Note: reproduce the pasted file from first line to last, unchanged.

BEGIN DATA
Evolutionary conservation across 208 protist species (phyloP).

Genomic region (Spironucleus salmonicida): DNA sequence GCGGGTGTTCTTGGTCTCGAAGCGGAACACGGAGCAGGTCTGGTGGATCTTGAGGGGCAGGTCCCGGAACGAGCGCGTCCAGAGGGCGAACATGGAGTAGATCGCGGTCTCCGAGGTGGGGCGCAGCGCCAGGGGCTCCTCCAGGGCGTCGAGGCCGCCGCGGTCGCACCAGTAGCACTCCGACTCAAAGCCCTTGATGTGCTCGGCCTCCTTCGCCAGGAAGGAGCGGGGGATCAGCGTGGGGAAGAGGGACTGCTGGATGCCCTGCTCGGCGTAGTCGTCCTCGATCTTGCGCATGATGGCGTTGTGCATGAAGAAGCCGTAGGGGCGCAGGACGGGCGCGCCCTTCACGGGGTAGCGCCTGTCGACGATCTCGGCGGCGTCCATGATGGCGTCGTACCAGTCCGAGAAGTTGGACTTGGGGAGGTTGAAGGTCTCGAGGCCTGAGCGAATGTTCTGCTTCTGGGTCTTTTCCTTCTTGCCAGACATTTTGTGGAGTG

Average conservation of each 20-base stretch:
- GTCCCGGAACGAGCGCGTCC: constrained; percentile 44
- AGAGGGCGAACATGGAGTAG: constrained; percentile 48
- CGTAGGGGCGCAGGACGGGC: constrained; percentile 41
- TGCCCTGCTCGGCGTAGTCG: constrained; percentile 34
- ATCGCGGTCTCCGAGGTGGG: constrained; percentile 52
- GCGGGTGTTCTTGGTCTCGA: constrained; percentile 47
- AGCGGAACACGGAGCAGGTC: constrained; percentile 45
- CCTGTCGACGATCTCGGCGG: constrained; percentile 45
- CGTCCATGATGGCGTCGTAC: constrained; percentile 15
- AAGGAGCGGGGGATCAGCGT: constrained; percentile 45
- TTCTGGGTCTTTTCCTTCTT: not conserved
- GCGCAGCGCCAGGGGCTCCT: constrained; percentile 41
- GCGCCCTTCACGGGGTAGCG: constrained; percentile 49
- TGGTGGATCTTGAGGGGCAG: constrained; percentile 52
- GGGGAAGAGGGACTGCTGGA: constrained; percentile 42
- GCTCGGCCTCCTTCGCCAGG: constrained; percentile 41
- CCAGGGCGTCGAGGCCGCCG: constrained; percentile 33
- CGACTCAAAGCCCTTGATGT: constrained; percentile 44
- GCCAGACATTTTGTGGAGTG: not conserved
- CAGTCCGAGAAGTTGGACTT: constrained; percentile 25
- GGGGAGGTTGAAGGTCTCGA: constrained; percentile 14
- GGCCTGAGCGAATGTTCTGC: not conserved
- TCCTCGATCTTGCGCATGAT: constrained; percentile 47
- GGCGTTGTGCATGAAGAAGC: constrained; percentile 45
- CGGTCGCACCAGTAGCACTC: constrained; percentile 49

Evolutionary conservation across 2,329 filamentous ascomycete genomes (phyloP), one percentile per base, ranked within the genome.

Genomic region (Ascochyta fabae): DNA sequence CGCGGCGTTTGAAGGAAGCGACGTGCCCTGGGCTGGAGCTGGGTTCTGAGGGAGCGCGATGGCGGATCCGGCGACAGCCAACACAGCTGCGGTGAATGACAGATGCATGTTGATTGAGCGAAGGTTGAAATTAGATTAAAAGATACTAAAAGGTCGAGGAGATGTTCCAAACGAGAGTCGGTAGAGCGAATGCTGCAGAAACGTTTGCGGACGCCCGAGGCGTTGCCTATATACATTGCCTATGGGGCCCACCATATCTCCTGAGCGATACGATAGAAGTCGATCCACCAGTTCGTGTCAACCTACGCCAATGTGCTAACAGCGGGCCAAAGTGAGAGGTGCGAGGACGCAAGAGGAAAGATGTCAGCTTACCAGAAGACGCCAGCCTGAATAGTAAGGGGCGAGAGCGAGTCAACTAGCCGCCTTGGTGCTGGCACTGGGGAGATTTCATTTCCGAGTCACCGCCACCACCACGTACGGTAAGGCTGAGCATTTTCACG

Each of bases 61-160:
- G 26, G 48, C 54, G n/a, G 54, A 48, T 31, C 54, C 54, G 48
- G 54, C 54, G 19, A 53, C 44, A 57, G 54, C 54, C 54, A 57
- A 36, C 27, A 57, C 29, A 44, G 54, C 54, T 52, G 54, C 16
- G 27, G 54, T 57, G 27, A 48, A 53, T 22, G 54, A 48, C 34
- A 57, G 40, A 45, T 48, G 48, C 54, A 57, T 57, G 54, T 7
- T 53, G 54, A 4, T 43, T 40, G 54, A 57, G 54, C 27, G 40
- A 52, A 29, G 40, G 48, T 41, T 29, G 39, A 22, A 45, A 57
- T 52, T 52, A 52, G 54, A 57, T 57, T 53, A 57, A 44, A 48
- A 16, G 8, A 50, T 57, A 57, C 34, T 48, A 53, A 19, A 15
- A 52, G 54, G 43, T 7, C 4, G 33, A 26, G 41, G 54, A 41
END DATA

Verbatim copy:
Evolutionary conservation across 208 protist species (phyloP).

Genomic region (Spironucleus salmonicida): DNA sequence GCGGGTGTTCTTGGTCTCGAAGCGGAACACGGAGCAGGTCTGGTGGATCTTGAGGGGCAGGTCCCGGAACGAGCGCGTCCAGAGGGCGAACATGGAGTAGATCGCGGTCTCCGAGGTGGGGCGCAGCGCCAGGGGCTCCTCCAGGGCGTCGAGGCCGCCGCGGTCGCACCAGTAGCACTCCGACTCAAAGCCCTTGATGTGCTCGGCCTCCTTCGCCAGGAAGGAGCGGGGGATCAGCGTGGGGAAGAGGGACTGCTGGATGCCCTGCTCGGCGTAGTCGTCCTCGATCTTGCGCATGATGGCGTTGTGCATGAAGAAGCCGTAGGGGCGCAGGACGGGCGCGCCCTTCACGGGGTAGCGCCTGTCGACGATCTCGGCGGCGTCCATGATGGCGTCGTACCAGTCCGAGAAGTTGGACTTGGGGAGGTTGAAGGTCTCGAGGCCTGAGCGAATGTTCTGCTTCTGGGTCTTTTCCTTCTTGCCAGACATTTTGTGGAGTG

Average conservation of each 20-base stretch:
- GTCCCGGAACGAGCGCGTCC: constrained; percentile 44
- AGAGGGCGAACATGGAGTAG: constrained; percentile 48
- CGTAGGGGCGCAGGACGGGC: constrained; percentile 41
- TGCCCTGCTCGGCGTAGTCG: constrained; percentile 34
- ATCGCGGTCTCCGAGGTGGG: constrained; percentile 52
- GCGGGTGTTCTTGGTCTCGA: constrained; percentile 47
- AGCGGAACACGGAGCAGGTC: constrained; percentile 45
- CCTGTCGACGATCTCGGCGG: constrained; percentile 45
- CGTCCATGATGGCGTCGTAC: constrained; percentile 15
- AAGGAGCGGGGGATCAGCGT: constrained; percentile 45
- TTCTGGGTCTTTTCCTTCTT: not conserved
- GCGCAGCGCCAGGGGCTCCT: constrained; percentile 41
- GCGCCCTTCACGGGGTAGCG: constrained; percentile 49
- TGGTGGATCTTGAGGGGCAG: constrained; percentile 52
- GGGGAAGAGGGACTGCTGGA: constrained; percentile 42
- GCTCGGCCTCCTTCGCCAGG: constrained; percentile 41
- CCAGGGCGTCGAGGCCGCCG: constrained; percentile 33
- CGACTCAAAGCCCTTGATGT: constrained; percentile 44
- GCCAGACATTTTGTGGAGTG: not conserved
- CAGTCCGAGAAGTTGGACTT: constrained; percentile 25
- GGGGAGGTTGAAGGTCTCGA: constrained; percentile 14
- GGCCTGAGCGAATGTTCTGC: not conserved
- TCCTCGATCTTGCGCATGAT: constrained; percentile 47
- GGCGTTGTGCATGAAGAAGC: constrained; percentile 45
- CGGTCGCACCAGTAGCACTC: constrained; percentile 49

Evolutionary conservation across 2,329 filamentous ascomycete genomes (phyloP), one percentile per base, ranked within the genome.

Genomic region (Ascochyta fabae): DNA sequence CGCGGCGTTTGAAGGAAGCGACGTGCCCTGGGCTGGAGCTGGGTTCTGAGGGAGCGCGATGGCGGATCCGGCGACAGCCAACACAGCTGCGGTGAATGACAGATGCATGTTGATTGAGCGAAGGTTGAAATTAGATTAAAAGATACTAAAAGGTCGAGGAGATGTTCCAAACGAGAGTCGGTAGAGCGAATGCTGCAGAAACGTTTGCGGACGCCCGAGGCGTTGCCTATATACATTGCCTATGGGGCCCACCATATCTCCTGAGCGATACGATAGAAGTCGATCCACCAGTTCGTGTCAACCTACGCCAATGTGCTAACAGCGGGCCAAAGTGAGAGGTGCGAGGACGCAAGAGGAAAGATGTCAGCTTACCAGAAGACGCCAGCCTGAATAGTAAGGGGCGAGAGCGAGTCAACTAGCCGCCTTGGTGCTGGCACTGGGGAGATTTCATTTCCGAGTCACCGCCACCACCACGTACGGTAAGGCTGAGCATTTTCACG

Each of bases 61-160:
- G 26, G 48, C 54, G n/a, G 54, A 48, T 31, C 54, C 54, G 48
- G 54, C 54, G 19, A 53, C 44, A 57, G 54, C 54, C 54, A 57
- A 36, C 27, A 57, C 29, A 44, G 54, C 54, T 52, G 54, C 16
- G 27, G 54, T 57, G 27, A 48, A 53, T 22, G 54, A 48, C 34
- A 57, G 40, A 45, T 48, G 48, C 54, A 57, T 57, G 54, T 7
- T 53, G 54, A 4, T 43, T 40, G 54, A 57, G 54, C 27, G 40
- A 52, A 29, G 40, G 48, T 41, T 29, G 39, A 22, A 45, A 57
- T 52, T 52, A 52, G 54, A 57, T 57, T 53, A 57, A 44, A 48
- A 16, G 8, A 50, T 57, A 57, C 34, T 48, A 53, A 19, A 15
- A 52, G 54, G 43, T 7, C 4, G 33, A 26, G 41, G 54, A 41